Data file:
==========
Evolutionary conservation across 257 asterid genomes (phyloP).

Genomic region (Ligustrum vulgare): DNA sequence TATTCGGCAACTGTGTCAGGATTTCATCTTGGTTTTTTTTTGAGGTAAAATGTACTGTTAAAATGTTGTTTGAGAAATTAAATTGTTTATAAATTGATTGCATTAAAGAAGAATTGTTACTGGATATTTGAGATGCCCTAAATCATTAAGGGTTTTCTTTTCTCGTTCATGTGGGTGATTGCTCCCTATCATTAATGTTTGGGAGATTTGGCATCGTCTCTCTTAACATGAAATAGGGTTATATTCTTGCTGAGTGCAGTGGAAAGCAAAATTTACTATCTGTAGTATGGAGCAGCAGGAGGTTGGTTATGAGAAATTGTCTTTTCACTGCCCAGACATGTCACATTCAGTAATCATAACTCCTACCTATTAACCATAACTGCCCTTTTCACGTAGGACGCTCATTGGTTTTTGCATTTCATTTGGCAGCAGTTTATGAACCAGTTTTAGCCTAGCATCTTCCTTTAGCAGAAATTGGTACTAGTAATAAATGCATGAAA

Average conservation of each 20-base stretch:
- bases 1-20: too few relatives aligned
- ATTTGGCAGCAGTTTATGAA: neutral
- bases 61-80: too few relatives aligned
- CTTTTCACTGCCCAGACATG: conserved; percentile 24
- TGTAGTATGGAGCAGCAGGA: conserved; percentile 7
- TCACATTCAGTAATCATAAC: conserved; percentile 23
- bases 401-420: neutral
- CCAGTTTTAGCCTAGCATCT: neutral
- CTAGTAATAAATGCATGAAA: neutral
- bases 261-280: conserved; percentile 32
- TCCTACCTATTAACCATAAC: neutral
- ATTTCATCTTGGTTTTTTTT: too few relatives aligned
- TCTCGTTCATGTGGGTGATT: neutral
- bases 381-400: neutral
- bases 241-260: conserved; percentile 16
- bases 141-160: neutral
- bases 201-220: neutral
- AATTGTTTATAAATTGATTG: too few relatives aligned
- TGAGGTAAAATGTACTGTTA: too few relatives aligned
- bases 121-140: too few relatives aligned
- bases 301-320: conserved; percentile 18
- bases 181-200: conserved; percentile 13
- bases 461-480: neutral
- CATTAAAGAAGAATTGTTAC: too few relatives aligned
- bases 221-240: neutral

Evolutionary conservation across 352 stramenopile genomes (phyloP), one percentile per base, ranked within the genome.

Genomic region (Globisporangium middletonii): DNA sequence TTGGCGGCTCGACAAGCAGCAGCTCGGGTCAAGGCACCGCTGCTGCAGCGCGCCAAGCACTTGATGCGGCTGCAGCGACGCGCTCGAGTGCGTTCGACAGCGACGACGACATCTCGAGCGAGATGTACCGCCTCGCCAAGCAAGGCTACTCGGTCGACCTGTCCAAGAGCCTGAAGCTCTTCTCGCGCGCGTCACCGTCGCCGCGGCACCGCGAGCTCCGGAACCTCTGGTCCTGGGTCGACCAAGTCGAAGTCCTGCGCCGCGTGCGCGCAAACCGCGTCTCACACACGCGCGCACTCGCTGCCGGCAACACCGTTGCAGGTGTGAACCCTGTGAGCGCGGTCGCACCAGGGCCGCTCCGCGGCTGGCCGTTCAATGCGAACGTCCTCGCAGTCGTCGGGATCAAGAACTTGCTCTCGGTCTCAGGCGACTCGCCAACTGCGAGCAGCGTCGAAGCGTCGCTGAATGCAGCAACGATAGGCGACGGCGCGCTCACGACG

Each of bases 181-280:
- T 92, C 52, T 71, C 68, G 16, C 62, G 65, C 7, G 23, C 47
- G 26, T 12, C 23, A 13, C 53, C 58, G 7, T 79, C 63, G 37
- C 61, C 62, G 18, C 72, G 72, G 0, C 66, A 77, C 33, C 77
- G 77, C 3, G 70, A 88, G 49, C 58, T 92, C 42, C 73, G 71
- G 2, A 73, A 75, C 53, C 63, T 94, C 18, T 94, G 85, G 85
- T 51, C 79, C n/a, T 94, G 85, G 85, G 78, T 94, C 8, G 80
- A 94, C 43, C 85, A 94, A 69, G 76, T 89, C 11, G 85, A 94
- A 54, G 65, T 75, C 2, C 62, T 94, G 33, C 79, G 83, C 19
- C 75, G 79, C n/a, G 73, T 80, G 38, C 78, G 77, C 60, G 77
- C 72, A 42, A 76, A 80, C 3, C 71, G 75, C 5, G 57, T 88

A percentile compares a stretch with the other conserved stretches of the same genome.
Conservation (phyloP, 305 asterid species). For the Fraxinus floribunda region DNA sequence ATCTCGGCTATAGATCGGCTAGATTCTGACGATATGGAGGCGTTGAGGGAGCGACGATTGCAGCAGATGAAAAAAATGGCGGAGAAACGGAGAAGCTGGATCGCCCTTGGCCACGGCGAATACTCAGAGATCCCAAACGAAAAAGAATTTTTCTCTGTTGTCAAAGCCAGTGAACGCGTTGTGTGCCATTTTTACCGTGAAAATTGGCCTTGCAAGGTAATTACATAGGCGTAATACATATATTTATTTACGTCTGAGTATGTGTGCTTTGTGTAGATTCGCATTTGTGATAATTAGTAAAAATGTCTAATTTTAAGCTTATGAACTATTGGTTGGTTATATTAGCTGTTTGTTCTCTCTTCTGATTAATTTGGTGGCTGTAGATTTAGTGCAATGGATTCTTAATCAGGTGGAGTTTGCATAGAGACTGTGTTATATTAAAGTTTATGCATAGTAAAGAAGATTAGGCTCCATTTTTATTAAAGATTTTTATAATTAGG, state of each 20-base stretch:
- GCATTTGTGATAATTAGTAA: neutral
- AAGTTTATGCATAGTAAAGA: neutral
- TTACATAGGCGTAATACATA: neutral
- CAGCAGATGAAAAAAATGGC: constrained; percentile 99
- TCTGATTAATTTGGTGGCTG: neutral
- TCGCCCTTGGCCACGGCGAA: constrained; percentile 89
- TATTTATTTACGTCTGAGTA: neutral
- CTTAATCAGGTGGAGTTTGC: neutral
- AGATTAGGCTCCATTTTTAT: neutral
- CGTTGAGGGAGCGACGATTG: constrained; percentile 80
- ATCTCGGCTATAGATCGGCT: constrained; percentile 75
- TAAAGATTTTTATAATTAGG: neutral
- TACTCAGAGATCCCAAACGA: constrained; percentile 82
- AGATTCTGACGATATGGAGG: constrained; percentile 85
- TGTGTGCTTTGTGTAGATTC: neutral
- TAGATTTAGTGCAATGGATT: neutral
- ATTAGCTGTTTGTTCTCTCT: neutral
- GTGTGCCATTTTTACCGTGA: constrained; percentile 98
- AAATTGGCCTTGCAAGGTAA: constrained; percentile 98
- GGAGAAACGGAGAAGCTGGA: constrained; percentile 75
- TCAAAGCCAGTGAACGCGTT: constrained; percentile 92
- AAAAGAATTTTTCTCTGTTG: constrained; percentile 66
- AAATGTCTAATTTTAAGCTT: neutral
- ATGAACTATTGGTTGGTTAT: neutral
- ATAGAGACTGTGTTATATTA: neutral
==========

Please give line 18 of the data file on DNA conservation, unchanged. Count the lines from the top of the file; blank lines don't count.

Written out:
- bases 241-260: conserved; percentile 16